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NEWLY-RELEASED STUDY DOCUMENTS MAJOR DECLINES IN MANY BIRD SPECIES

In less than a single lifetime, North America has lost more than one in four of its birds, according to a report in the world’s leading scientific journal.

Published in Science by researchers at seven institutions, the findings show that 2.9 billion breeding adult birds have been lost since 1970, including birds in every ecosystem.

The losses include iconic songsters such as Eastern and Western Meadowlarks (down by 139 million) and favorite birds at feeders, such as Dark-eyed Juncos (down by 168 million) and sweet-singing White-throated Sparrows (down by 93 million).

The disappearance of even common species indicates a general shift in our ecosystems’ ability to support basic birdlife, the scientists conclude.

Learn more >>>
WHY ARE WE LOSING SO MANY BIRDS?
Leading causes include habitat loss and degradation; outdoor cats; collisions with windows, vehicles, and industrial structures like power lines, communication towers, and wind turbines; pesticides and associated loss of insect populations; and climate change. Learn more >>>
Even once common, beloved species like the Baltimore Oriole have undergone staggering losses.
HOW WISCONSIN'S BIRDS ARE FARING
Wisconsin DNR conservation biologist, Ryan Brady, recently appeared on Wisconsin Public Radio's Central Time to summarize the study and discuss how results compare across Wisconsin. Learn more and listen here >>>
A CALL TO ACTION
Birds are strong indicators of environmental health, making these massive declines a major wake-up call that change is needed now from our highest political leaders to backyards like yours and ours.

"What we need most is a societal shift in the values we place on living side-by-side with healthy and functioning natural systems. Natural habitat must not be viewed as an expendable luxury but as a crucial system that fosters human health and supports all life on the planet. The loss of nearly three billion birds signals a looming crisis that we have the power to stop. We call on all our lawmakers, political candidates and voters across the continent to place renewed value on protecting our common home — the great tapestry of natural systems we share with other species and must protect for future generations."  Read more in this great piece from the New York Times >>>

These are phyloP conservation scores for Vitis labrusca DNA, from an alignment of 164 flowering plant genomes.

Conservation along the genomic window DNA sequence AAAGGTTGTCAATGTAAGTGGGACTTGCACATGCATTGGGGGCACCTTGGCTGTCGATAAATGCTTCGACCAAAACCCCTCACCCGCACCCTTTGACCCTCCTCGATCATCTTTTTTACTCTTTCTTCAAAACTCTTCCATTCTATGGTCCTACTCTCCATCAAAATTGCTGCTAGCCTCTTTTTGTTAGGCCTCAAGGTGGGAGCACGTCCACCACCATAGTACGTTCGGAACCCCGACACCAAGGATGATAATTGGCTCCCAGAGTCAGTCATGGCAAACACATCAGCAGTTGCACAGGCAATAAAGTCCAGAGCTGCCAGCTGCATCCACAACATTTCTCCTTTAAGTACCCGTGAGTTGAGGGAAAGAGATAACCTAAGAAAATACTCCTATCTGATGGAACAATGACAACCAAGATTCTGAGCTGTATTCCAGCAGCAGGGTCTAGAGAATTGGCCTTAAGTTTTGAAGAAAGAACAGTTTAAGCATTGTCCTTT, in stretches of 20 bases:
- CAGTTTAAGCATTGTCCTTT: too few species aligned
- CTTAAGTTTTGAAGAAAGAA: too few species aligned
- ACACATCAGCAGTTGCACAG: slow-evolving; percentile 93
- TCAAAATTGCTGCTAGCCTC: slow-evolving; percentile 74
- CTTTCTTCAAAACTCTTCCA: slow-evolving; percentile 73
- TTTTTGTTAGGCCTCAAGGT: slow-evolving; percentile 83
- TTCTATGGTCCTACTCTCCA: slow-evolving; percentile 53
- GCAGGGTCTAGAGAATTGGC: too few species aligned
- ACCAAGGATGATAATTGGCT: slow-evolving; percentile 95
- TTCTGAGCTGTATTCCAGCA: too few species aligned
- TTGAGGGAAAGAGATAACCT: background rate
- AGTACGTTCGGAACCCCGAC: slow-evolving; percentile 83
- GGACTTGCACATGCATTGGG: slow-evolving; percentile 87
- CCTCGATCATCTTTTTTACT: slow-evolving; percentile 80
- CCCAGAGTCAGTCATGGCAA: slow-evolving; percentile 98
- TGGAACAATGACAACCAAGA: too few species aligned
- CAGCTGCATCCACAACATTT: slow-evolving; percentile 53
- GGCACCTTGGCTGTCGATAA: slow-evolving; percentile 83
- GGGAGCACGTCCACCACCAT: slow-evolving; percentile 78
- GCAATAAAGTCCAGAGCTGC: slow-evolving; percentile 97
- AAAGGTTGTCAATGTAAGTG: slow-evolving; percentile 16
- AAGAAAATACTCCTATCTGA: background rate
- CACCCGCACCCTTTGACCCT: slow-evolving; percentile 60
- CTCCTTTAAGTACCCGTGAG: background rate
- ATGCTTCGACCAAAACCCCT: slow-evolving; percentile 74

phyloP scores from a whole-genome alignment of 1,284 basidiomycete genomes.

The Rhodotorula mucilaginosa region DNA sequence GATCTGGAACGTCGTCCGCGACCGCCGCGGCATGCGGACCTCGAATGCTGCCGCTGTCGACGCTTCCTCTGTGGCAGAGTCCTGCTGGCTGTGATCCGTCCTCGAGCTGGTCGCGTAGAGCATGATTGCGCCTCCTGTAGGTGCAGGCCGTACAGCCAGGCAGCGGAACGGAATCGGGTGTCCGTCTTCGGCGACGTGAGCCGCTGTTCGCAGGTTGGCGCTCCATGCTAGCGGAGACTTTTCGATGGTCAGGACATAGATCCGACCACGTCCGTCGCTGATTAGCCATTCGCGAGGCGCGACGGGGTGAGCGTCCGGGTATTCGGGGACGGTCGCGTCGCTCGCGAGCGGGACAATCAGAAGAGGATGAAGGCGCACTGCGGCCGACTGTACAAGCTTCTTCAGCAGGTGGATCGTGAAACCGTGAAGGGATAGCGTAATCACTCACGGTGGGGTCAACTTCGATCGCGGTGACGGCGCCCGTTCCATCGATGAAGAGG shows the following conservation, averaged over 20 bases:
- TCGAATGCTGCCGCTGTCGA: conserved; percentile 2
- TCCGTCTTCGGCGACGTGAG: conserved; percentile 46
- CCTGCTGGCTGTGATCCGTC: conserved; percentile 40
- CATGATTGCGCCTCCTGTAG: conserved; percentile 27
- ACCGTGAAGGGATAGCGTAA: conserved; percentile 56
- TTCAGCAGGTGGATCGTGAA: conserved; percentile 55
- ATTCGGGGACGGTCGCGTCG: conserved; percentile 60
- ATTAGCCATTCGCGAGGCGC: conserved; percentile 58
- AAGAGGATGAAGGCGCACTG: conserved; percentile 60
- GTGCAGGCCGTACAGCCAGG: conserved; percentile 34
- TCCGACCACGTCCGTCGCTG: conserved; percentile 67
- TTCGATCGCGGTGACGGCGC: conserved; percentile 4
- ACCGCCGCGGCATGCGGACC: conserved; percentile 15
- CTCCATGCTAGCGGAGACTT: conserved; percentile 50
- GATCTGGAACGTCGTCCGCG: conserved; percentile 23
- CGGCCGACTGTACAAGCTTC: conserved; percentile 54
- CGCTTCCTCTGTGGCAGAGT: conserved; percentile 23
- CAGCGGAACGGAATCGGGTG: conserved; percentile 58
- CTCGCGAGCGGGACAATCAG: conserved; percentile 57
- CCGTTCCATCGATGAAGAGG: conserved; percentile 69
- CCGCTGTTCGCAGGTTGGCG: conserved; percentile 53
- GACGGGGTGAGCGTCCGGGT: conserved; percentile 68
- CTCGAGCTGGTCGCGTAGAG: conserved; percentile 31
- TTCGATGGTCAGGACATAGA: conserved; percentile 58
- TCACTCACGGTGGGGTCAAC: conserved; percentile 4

HELP BIRDS AT HOME
There are many easy ways to help birds at home, from reducing lawn and using native plants to keeping cats indoors and making windows safer. Learn more >>>
 

REASON FOR HOPE
We know conservation works when we invest in it. This same study showed increases in populations of raptors thanks to the banning of DDT and endangered species legislation for species like bald eagles and peregrine falcons. Waterfowl populations are up by 35 million, or 56%, as a result of billions of dollars of private and government funding for wetland protection and restoration. Conservation success stories are equally evident at smaller scales, as so well exemplified in the recent 2019 State of the Birds Report. However, we need new policies and increased funding to achieve recoveries and stem widespread declines of common species. Recovering America's Wildlife Act could also help significantly but needs the support of you and your legislators. 
MOVING FORWARD IN WISCONSIN
Wisconsin has a rich history of wildlife conservation. WBCI and its partners adopted a new strategic plan in 2018 and is set to embark on phase two of its Important Bird Area program. The Natural Resource Foundation of Wisconsin's Bird Protection Fund just surpassed the $1 million mark in fundraising for priority bird conservation projects here. Field work for Wisconsin Breeding Bird Atlas II is now complete, results of this landmark survey effort coming in just a few short years. Bird City Wisconsin has grown to more than 110 recognized communities, and the Western Great Lakes Bird & Bat Observatory has become a regional leader in bird education and monitoring. There's a lot to be excited about yet much work to do. We can all make a difference, and the time to act is now!
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